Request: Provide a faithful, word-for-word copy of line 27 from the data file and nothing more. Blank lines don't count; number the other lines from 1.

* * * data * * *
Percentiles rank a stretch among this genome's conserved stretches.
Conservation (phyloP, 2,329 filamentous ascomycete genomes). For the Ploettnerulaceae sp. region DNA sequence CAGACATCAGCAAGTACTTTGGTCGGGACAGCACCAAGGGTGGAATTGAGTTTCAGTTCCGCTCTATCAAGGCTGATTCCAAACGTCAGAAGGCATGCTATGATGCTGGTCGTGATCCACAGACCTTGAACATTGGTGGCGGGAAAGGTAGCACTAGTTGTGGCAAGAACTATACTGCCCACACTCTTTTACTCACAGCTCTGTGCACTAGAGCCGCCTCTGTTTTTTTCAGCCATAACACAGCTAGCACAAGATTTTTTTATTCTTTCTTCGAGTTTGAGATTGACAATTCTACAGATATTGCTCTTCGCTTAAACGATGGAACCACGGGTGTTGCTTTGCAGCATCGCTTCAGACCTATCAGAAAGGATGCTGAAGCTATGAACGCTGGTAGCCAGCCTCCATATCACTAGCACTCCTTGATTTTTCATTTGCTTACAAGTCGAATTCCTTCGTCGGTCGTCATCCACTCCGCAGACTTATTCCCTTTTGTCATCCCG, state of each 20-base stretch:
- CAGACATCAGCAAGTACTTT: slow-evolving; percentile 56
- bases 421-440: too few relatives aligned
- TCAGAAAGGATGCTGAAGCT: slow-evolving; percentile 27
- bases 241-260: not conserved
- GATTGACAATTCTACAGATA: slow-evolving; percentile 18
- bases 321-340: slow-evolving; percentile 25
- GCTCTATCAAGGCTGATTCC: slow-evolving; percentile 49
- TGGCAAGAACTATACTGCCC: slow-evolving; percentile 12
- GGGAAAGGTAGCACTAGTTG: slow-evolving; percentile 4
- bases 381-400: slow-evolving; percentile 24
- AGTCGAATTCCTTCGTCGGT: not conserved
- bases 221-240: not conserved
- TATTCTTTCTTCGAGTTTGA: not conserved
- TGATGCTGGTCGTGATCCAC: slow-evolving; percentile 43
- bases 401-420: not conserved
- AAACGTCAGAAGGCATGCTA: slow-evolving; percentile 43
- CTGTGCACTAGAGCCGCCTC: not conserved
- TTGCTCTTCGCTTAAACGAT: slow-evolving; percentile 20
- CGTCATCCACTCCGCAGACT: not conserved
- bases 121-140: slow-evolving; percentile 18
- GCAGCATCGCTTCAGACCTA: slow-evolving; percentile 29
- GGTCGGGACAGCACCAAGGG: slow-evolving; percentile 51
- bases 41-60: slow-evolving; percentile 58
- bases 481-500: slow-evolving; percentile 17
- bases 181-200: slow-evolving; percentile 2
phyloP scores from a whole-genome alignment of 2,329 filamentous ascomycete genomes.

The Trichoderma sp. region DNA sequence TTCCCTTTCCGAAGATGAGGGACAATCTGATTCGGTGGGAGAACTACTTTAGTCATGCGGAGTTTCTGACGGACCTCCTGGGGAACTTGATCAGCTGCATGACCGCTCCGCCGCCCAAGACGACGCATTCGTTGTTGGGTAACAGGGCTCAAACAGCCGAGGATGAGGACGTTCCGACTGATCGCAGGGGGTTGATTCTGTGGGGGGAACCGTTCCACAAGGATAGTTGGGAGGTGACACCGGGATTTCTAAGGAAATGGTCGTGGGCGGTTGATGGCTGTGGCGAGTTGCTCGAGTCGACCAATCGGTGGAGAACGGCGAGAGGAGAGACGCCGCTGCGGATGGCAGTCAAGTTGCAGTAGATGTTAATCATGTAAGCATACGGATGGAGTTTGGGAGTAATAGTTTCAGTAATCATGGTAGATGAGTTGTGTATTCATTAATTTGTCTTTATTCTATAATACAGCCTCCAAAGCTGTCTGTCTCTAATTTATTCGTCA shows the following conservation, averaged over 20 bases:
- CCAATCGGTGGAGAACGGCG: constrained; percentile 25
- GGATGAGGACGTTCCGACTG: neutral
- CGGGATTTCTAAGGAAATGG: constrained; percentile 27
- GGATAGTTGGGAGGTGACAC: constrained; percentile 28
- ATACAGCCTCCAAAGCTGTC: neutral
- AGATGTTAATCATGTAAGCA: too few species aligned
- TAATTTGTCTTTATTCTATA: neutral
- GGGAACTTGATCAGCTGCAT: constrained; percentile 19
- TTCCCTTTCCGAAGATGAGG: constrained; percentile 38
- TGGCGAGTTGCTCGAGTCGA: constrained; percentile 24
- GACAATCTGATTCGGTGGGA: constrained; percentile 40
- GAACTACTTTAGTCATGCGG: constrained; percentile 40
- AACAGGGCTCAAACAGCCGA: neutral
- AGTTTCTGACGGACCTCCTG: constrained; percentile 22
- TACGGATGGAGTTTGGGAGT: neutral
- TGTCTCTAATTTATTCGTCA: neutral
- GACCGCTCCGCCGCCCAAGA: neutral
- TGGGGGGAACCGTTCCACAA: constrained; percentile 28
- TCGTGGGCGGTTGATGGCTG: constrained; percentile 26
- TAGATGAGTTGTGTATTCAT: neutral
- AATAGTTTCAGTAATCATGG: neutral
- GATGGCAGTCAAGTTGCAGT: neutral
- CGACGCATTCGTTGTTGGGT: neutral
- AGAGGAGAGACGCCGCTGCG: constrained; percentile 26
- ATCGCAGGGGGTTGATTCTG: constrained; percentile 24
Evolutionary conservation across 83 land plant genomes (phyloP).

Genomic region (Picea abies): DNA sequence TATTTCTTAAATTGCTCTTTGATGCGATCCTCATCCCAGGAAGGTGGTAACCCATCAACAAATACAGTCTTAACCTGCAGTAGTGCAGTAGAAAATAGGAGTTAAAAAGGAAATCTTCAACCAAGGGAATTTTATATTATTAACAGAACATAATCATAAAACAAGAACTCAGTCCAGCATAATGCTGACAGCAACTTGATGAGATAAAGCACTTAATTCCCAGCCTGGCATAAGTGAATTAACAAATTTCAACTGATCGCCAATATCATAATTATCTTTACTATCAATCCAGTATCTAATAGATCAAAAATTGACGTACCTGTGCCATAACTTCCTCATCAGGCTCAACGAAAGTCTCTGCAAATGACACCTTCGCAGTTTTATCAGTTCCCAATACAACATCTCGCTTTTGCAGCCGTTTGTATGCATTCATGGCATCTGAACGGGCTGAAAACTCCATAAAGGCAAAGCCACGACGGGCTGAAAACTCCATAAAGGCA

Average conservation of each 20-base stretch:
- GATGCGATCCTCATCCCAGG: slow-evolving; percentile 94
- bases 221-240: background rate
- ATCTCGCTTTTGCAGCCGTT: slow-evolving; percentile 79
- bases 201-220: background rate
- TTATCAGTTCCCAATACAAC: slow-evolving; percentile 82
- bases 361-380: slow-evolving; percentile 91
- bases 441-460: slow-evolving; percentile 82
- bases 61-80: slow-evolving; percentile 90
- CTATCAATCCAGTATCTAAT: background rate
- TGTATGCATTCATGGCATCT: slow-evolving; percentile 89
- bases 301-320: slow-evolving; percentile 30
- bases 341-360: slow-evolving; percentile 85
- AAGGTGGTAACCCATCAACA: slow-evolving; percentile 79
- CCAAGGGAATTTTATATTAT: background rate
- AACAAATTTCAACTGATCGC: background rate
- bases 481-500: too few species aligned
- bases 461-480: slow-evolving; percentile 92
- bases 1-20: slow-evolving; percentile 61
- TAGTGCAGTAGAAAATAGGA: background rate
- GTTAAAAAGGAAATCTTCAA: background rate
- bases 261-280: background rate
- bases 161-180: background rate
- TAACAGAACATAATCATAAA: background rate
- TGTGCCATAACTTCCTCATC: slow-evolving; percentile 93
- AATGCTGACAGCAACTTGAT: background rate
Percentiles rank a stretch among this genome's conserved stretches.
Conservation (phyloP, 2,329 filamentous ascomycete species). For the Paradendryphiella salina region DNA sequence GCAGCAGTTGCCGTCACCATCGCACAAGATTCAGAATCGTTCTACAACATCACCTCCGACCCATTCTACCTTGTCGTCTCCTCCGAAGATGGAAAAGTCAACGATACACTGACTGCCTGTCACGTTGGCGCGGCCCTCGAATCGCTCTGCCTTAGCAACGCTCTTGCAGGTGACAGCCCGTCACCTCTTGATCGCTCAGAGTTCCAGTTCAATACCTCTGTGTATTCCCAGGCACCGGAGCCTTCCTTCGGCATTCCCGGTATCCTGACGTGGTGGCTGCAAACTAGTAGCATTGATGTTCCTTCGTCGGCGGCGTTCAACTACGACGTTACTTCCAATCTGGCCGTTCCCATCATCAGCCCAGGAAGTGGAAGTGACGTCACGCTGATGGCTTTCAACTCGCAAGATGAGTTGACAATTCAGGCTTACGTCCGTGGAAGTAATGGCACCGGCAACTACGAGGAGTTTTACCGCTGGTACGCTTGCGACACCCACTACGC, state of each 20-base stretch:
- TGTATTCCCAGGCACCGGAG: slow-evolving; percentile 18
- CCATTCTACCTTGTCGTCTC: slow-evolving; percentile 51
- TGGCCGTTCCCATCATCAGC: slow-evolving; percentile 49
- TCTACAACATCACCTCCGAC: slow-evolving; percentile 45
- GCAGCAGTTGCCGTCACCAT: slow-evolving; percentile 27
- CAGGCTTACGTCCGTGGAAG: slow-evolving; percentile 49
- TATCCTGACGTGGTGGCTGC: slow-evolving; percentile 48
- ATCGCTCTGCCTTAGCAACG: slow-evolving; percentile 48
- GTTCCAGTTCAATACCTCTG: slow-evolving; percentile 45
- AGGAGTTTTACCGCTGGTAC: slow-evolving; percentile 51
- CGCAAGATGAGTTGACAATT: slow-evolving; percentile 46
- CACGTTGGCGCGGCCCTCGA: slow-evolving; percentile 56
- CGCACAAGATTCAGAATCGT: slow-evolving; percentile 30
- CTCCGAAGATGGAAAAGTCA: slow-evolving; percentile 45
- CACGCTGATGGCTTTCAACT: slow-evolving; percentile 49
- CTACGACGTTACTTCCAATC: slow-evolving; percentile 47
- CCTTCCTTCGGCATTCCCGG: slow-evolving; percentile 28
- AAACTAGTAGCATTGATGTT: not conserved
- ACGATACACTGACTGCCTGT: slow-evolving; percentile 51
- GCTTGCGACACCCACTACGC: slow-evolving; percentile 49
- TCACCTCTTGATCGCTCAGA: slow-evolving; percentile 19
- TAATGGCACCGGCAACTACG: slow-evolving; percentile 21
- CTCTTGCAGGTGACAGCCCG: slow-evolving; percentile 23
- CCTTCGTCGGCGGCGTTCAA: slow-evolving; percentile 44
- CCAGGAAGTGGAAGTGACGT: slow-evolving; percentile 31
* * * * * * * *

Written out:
- bases 181-200: slow-evolving; percentile 2